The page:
My first lodgings were a modest hotel run by a couple with a toddler. The family would dine, nightly, in front of the reception desk, often with the karaoke player (every Vietnamese family has a karaoke player). I was invited to join more than once; I declined.

Later, I moved to a crude tin-roof flat that cost the grand sum of $NZ170 a month. It had a kitchen, a bed, a window, and a tiny bathroom. The night I arrived, the toilet blocked. Not unheard of in Vietnam, but also not very pleasant. I stood back and cringed as my landlady – all 40-ish kg of her – stoically carried out her plumbing duties with a wooden broom. That was the first time I’d met her properly and, much to her credit, she never brought it up again.

Dalat has a small expat population, but I knew few of them. Nor did I speak Vietnamese – but I did learn enough to buy food, count, and offer appreciation (“This is delicious! Thank you!”).

Ah, the food.

Each morning I would take my shopping bag and head out to the market. Like the night market, the morning version was a noisy, pungent hub of vendors and their produce: fruit, vegetables, potted plants, coffee, fresh flowers, spices, raw fish… all strewn within and above and amongst one another.

My breakfast consisted of a bánh mì ốp la: a plain white baguette stuffed with a fried egg, pickled radish, and soy sauce. Pop-up bánh mì stalls were dotted around the city every morning, usually run by women, and each freshly-made offering cost around 20,000 dong, or $NZ1.20.

Vietnam prides itself on its coffee, and Dalat has more coffee vendors and cafes than most towns have people. And they were always busy. At any hour of any day, even the most basic establishment would be patronised by locals sipping their black brew.

Traditionally, Vietnamese coffee is made using a metal drip filter: hot water is poured through a coarse dark roast, allowing the coffee to drip slowly into a cup. This result is poured into a glass full of ice and sometimes sweetened condensed milk is added.

Iced coffee to go

My cà phê đá (black coffee) would be served mang đi (to go) in a plastic cup with a scoop of ice and a straw. And another plastic bag, for good measure. Strong, cold, and as black as tar, this is one beverage that must be taken slowly.

My daily round of the market was as much for the sights as it was for the supplies. The fruit!

New Zealand may have the kiwifruit and the apple, but the diversity of fruit in southeast Asia is formidable. Mango, pineapple, lychee, rambutan, dragon fruit, guava, jackfruit, pomelo, strawberries: all of it fresh, all of it mere cents for a kilo. I was usually charged more than the local price, but to complain was futile.

My favourite was sa pô – the sapodilla. These egg-shaped, brown-skinned fruits are underwhelming to look at, but their juicy flesh is something else: a rich kind of caramel-maltiness, sweet and dangerously moreish.

Lunch and dinner were another gastronomic adventure. Dalat has innumerable offerings for the Western palate, including a Lotteria (the southeast Asia equivalent of McDonald’s) and a variety of upmarket restaurants with questionable TripAdvisor ratings.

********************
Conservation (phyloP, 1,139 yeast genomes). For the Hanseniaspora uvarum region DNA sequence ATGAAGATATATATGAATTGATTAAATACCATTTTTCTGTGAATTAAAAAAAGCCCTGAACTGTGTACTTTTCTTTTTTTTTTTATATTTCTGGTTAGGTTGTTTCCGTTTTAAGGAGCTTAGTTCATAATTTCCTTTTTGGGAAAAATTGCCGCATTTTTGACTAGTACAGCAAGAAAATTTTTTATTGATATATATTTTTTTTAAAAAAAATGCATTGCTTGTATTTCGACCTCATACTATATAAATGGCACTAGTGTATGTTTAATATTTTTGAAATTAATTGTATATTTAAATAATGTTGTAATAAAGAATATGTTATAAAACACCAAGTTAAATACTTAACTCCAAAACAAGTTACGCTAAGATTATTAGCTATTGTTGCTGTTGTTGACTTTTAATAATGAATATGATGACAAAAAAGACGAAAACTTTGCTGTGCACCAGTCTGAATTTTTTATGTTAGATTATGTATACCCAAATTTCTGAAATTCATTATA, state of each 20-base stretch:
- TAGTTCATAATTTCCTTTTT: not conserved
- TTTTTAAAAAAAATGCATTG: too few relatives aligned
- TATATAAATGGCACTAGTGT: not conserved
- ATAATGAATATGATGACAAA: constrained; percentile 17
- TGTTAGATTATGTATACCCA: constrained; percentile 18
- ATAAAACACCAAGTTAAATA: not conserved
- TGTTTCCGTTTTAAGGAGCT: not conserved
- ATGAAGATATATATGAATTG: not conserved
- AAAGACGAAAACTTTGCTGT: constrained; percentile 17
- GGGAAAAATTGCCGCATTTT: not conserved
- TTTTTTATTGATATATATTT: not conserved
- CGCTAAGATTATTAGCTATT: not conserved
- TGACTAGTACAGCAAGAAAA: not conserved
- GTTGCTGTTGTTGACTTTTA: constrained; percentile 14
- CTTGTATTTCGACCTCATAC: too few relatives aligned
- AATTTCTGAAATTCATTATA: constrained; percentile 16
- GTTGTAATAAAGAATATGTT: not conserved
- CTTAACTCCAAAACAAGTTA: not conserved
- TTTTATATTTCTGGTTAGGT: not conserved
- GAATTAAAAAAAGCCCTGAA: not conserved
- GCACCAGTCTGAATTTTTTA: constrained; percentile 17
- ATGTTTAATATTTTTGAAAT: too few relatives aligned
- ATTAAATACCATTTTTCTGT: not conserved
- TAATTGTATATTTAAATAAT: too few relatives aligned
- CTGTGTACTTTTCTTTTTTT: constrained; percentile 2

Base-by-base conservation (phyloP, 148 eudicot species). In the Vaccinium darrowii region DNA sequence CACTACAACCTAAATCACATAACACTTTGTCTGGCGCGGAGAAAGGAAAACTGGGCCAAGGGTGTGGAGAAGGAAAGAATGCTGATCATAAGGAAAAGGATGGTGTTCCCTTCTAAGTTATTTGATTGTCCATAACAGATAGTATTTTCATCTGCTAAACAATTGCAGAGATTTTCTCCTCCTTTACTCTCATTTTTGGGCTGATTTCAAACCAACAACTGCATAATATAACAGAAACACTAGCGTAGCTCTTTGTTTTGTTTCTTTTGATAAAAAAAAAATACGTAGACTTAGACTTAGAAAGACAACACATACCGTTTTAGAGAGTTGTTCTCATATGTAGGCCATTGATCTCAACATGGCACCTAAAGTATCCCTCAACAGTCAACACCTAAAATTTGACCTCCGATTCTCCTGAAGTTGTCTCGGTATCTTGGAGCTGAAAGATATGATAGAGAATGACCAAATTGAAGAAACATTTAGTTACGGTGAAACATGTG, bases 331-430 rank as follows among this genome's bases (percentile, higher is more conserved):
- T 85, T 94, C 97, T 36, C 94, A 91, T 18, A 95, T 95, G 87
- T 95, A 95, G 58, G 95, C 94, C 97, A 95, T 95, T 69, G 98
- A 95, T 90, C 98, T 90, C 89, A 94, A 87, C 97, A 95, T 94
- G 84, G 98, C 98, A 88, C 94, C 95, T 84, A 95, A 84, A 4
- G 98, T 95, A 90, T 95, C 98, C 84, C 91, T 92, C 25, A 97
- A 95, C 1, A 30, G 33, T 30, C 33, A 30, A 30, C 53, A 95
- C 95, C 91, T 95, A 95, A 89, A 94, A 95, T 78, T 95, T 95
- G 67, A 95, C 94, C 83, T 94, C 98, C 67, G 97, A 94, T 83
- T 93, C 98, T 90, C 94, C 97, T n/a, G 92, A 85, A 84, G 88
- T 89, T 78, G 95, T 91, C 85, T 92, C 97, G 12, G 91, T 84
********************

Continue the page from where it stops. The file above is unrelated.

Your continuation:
As a budget-strapped (read: thrifty) traveller, I preferred to dine at the bustling local cơm tấm ngon establishments frequented by labourers, local families, and the odd backpacker. Cơm tấm – broken rice food – referred to rice grains that had been broken during the process of harvesting and cleaning. Being cheaper to buy, these grains were usually eaten by the Vietnamese working class.

Today, cơm tấm caters to all levels of society, from the tourists seeking sterile, air-conditioned environs to the locals who are happy to eat from open-air carts on the footpath. I usually chose the middle ground: modest “mom-and-pop” eating-houses that opened out onto the street. Noisy and smoke-stained, these small rooms are infused with cigarette smoke and fish sauce, furnished with dirty plastic tables, and scattered with chicken bones. Dishes piled high with various meats and vegetables would be on display near the door of the restaurant, sometimes covered, sometimes not.

The base of a cơm tấm meal is an enormous plate of white rice. This is topped with some form of barbecued meat – usually pork or chicken – and perhaps a fried egg and a green vegetable, perhaps bok choy or beans. There might also be a choice of oily sardines, or tofu stuffed with pork, or a kind of egg meatloaf made with ground pork, shrimp, carrots, glass noodles, and egg. And always, always, fish sauce.

Phở – said to be a fusion of French and Chinese cuisine – is a noodle soup made with meat broth and served in the same cheerful character. Pronounced fuh, chicken or beef phở is salty, steaming, and always presented alongside a garnish plate piled high with leafy herbs, which you add to your broth as you like. And try not to be shocked when ‘your’ plate of herbs is transferred to a customer the table over.

There is more to say about Dalat, and certainly more to say about Vietnam, but these pages are short. Another day, another story.